Views on judiciary okay if shared in a respectful manner: HC | Latest News India

Everyone has the right to have their opinions about the Indian judiciary, as long as they are expressed in good faith and with respect, a Delhi court said on Tuesday.

Prateek Jalan was hearing a plea seeking the reinstatement of Justice Abhijit Iyer Mitra’s Twitter account when he observed that his “retweet” about the judge was “biased and unaccountable” and whether the courts should do reversals to give the right side. among those who have this view.

“You have the right to receive opinions about our judicial power, as long as they are expressed in good faith and respectfully and not without doubt. You have the right to receive those opinions, but when you come to court for equitable relief, I also have the right to see that the one who seeks equity does so,” said the judge.

“He has the right to have that view… I’m very comfortable with the idea that there will be people who think that way around our judiciary. But I’m wondering if the judiciary should make a U-turn to provide fair relief to these people,” he added.

Mitra moved the high court earlier this year, saying that after his tweet about the Supreme Court’s bail to Alt News co-founder Mohammed Zubair in a criminal court case, Twitter had “unilaterally” banned his Twitter account, making it completely inaccessible. was the former to engage with his 1.5 lakh followers.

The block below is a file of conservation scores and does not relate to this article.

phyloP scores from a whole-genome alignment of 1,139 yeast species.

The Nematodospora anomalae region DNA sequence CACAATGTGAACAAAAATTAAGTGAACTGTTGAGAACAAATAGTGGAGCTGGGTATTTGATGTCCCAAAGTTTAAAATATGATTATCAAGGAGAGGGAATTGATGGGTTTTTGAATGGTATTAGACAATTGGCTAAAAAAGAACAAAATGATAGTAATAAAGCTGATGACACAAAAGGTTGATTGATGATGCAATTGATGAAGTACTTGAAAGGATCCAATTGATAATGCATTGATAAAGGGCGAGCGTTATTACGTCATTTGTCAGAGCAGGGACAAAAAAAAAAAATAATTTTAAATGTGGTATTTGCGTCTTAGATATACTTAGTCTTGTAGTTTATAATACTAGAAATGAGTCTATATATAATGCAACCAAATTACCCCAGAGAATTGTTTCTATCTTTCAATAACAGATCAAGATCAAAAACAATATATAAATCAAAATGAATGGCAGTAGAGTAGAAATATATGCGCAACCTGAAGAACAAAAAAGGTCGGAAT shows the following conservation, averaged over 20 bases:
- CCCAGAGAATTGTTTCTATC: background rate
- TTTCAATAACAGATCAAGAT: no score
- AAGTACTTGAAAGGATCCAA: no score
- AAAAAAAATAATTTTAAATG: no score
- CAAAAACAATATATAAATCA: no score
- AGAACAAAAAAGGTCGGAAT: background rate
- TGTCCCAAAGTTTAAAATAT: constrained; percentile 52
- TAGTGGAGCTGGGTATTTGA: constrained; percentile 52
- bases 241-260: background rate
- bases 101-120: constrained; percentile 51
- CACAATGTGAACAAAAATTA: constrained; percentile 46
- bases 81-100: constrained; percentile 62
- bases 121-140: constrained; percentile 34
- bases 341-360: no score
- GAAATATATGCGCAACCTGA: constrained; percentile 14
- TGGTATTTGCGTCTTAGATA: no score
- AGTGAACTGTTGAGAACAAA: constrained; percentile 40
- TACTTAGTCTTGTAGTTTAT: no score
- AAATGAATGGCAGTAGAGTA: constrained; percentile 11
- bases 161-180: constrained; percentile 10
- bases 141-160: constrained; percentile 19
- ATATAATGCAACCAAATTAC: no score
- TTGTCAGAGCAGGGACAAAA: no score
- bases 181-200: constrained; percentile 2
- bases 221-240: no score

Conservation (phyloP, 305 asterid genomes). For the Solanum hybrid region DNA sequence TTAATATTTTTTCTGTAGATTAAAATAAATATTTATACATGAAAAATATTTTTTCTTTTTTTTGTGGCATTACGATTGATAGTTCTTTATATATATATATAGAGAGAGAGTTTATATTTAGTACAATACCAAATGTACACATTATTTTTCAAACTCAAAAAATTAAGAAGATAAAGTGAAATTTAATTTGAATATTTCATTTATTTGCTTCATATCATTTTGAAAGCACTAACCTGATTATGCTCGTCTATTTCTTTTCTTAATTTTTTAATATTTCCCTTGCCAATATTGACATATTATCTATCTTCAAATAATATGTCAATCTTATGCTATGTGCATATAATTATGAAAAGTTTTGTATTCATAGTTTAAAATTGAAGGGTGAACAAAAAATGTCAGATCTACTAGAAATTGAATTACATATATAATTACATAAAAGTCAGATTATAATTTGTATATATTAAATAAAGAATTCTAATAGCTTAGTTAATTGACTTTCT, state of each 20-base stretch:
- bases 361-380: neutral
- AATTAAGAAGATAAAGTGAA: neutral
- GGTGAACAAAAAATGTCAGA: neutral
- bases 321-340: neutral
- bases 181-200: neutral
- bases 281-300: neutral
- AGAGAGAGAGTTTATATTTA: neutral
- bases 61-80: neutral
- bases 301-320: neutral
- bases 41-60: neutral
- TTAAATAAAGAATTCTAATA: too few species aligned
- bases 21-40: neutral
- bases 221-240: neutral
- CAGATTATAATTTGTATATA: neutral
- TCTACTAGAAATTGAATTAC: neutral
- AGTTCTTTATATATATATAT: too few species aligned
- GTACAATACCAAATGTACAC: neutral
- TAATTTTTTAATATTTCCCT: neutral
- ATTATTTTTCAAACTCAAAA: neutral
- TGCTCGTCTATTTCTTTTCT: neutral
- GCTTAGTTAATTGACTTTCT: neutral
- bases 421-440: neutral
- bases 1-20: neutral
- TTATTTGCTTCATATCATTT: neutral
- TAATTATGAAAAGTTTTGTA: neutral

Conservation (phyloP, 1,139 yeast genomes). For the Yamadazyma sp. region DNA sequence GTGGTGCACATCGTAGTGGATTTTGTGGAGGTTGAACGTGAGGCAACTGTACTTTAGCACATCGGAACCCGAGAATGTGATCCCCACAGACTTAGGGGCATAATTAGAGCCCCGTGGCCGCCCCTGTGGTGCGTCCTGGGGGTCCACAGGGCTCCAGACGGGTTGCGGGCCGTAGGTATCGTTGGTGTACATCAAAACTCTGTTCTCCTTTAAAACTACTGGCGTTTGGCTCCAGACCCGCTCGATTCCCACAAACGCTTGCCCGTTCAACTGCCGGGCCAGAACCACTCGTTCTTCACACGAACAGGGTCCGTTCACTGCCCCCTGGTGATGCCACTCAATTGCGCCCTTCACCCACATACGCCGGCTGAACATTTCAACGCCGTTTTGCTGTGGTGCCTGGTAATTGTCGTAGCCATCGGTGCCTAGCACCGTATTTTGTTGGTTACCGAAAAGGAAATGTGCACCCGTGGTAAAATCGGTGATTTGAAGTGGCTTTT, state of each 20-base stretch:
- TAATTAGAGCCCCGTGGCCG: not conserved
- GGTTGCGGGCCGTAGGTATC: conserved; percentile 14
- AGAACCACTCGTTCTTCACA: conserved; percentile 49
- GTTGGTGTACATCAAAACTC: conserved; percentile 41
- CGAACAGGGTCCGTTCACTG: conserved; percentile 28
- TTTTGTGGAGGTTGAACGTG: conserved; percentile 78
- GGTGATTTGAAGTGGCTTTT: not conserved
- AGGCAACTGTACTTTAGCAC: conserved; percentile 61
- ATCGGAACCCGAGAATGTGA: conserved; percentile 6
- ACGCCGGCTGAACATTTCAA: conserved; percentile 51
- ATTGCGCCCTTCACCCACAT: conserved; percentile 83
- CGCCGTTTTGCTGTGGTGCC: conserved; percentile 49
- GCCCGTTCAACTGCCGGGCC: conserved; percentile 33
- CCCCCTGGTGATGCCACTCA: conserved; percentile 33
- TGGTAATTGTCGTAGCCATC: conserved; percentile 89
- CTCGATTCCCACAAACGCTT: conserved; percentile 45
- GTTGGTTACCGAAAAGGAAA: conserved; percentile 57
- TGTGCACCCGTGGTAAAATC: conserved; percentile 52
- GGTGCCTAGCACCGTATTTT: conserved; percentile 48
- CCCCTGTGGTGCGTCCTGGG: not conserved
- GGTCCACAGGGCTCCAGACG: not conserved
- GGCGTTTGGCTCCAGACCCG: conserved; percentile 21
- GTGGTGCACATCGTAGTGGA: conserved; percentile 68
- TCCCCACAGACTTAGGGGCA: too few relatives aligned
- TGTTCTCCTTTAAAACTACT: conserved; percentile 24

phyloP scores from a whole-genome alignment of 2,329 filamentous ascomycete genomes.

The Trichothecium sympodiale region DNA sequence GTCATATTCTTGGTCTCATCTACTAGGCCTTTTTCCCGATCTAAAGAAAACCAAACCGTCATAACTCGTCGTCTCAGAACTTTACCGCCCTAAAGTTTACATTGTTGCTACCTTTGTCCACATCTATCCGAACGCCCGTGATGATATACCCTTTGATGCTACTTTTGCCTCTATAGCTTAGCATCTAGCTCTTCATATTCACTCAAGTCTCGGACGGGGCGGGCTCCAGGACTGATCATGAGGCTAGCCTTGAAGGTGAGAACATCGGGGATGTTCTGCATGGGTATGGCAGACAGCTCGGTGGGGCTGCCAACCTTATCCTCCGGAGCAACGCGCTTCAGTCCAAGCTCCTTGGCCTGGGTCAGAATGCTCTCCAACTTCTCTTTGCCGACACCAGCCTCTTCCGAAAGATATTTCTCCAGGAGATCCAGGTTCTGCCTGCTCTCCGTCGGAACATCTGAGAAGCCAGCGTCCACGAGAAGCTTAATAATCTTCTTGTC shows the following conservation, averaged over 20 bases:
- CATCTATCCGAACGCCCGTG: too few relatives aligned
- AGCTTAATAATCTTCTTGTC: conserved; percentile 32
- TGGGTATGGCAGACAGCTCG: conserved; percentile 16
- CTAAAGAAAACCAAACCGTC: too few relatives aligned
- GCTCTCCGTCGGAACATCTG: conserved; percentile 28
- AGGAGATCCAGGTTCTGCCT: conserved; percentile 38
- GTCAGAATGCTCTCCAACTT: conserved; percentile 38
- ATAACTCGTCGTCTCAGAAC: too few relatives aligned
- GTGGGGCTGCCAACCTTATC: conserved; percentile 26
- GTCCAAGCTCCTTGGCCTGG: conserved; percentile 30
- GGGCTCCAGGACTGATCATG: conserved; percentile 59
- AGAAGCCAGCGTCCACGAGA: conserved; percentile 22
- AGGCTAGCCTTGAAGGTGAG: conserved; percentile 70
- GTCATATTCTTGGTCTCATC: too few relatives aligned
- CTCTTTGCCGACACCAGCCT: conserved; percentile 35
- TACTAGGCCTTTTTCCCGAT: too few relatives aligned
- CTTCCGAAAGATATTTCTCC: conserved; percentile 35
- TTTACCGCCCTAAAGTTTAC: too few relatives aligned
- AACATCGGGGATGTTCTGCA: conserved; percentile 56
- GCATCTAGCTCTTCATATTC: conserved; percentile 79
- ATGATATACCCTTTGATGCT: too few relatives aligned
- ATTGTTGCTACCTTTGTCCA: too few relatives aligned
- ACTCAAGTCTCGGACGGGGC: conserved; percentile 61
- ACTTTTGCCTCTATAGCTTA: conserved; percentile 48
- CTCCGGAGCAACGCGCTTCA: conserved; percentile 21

On Tuesday, Mitra’s lawyer said his client’s “retweet,” which is not the subject of the lawsuit, may not be admissible and asked the court to hear an interim plea to reinstate his account while the lawsuit is pending. , “especially with the tension brewing on the Tawang border,” which made it important for the plaintiff, a defense analyst, to air “India’s point of view.”

The court, however, told Mitra that India was not a monolith and his view was not necessarily an “Indian view”.

“You have the right to spread your view, but your view is not necessarily an Indian view. You can spread your view, but please don’t take it upon yourself to spread the Indian view… India is not a monolith. Many Indians have different views on many issues. Each he has the right to spread his opinion including you,” the court said.

The court listed the case on February 16 and ordered Twitter to file its response within four weeks.

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